There are fairies living beside the A580, a busy road that connects Liverpool and Manchester. The children at Summerville primary in Salford know they're there, in woods planted 20 years ago to give the inner-city school some respite from the traffic. They seek them out as they wander new woodland pathways, sit on quiet benches or crawl through sapling tunnels, all courtesy of Salford university students - and Fiona Stanley.
"The children here don't really get out much at home," says Fiona, whose seven-year-old daughter attends the school and who is the school's volunteer eco co-ordinator. "You ask them in literacy hour what they did at the weekend and they'll say, 'watched telly'. But if you take them into the woods and say, 'let's find a leaf cruncher', you get wonderful essays. It's a real boost for the imagination."
Fiona has been hard at work on Summerville's grounds for the past few years, assisted by the university students who are involved in an Urban Nature project. In 2004 they dug a pond and created a wildlife area hung with bird-feeders. "Last month we had waxwings visit. We've had tree sparrows, which are endangered, dunnocks, and little Jenny wren. I looked out the window this morning and saw five types of bird - and this is inner-city Salford next to a major road. It's wonderful."
The 200-pupil school has a 10-acre field, a huge resource that's virtually out of bounds because it is too expensive to fence it off from the A580.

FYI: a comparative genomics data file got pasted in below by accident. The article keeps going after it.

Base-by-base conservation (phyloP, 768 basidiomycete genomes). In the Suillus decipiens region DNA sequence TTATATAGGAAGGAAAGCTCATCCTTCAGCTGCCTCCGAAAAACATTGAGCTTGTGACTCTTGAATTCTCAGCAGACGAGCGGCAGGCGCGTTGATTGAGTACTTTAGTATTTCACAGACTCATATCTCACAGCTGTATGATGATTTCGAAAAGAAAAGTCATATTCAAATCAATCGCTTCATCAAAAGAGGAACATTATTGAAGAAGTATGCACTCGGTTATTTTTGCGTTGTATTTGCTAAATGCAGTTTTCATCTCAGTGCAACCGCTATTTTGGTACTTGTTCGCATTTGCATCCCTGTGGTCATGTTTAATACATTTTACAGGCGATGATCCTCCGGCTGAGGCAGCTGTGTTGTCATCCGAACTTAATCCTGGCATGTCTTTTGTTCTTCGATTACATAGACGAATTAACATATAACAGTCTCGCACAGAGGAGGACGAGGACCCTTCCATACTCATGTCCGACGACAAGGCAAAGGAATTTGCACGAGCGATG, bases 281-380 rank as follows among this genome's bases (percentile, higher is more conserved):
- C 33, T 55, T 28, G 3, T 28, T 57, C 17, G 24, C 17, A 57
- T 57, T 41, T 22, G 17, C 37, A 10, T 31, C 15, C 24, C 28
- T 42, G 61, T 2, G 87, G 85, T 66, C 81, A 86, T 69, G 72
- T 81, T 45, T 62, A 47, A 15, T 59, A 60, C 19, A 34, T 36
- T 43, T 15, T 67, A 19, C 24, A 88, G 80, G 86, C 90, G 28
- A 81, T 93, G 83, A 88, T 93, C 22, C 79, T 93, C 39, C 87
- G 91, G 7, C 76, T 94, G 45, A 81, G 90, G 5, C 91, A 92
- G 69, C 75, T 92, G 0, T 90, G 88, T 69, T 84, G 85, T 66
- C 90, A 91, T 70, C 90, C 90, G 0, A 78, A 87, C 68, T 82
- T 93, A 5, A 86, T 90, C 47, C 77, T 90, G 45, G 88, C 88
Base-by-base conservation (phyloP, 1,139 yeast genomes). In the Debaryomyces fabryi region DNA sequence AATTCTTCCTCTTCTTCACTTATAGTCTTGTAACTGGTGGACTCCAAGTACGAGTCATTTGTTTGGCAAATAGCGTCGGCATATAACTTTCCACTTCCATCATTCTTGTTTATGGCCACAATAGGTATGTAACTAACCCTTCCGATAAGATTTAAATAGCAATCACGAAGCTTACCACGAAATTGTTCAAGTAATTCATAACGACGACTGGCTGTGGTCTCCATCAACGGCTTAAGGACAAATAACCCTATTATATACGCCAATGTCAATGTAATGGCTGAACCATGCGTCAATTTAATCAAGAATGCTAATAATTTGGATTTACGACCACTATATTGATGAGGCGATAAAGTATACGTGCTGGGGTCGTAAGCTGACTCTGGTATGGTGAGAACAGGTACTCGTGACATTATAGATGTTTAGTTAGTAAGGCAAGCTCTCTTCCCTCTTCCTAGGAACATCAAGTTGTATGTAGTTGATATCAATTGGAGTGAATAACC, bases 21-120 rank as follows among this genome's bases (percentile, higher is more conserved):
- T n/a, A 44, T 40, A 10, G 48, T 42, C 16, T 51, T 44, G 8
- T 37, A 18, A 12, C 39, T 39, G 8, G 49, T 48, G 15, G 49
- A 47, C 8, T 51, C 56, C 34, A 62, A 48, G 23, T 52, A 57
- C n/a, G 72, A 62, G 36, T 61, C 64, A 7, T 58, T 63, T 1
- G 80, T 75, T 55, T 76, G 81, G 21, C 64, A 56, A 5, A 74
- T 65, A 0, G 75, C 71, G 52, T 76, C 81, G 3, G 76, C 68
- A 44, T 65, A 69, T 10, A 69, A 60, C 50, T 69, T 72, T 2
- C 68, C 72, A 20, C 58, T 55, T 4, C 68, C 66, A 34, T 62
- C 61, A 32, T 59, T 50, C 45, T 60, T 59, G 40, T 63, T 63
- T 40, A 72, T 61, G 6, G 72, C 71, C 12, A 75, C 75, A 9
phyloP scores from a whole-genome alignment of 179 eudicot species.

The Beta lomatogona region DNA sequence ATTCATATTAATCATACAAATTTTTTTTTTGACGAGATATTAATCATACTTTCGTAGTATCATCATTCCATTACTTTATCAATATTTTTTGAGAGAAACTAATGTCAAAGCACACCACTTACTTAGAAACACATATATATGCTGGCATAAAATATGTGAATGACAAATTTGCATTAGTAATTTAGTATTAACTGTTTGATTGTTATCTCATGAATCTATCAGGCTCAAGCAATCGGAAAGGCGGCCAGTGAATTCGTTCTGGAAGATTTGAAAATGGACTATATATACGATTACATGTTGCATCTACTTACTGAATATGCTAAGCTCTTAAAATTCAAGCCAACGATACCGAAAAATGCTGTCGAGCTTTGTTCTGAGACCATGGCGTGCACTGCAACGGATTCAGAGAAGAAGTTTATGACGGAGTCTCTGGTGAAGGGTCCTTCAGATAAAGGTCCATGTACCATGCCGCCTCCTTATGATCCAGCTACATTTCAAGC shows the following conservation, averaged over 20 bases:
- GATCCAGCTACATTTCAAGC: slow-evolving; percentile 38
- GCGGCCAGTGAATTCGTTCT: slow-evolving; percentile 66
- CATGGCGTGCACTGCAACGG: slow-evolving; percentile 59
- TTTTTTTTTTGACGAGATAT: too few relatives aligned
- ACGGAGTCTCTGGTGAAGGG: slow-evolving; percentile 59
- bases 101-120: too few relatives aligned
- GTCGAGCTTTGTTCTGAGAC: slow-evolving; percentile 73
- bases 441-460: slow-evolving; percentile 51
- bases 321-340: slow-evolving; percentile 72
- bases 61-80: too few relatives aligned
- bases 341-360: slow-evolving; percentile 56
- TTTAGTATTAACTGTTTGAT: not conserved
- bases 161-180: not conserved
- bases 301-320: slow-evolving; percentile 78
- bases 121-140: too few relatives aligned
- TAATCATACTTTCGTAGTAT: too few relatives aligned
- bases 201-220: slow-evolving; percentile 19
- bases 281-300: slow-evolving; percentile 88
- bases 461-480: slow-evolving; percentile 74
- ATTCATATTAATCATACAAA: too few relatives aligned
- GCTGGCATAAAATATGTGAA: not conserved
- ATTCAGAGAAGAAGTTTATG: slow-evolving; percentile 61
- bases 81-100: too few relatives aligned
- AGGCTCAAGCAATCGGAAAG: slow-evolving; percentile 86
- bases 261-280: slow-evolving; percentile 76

And it costs a fortune to cut so they've let it grow wild, a decision which delighted the infants who, earlier this month, watched a fox with her cubs trail through the long grass. The field is waterlogged, so Fiona has planted four weeping willows. They're cheap, she says, they'll do the job and in three or four years' time they'll be beautiful.
Fiona describes Summerville, built in 1953, as "a long corridor with legs off". Between the legs are sheltered bays. In one she's created a sensory garden for the youngest children to play in. It's full of herbs, flowers, onions, garlic and Brussels sprouts. Carrots with their ferny foliage grow in window boxes mixed with geraniums and pansies. Another bay is devoted to vegetables. "We've grown peas, carrots and potatoes. There's lots of excitement about potatoes, especially if you grow them in tyre towers. You just pull the tyre off and the potatoes fall out. You're supposed to say, 'put your gloves on children', but, hell, they just dive in and grab. It's amazing, and not just for children."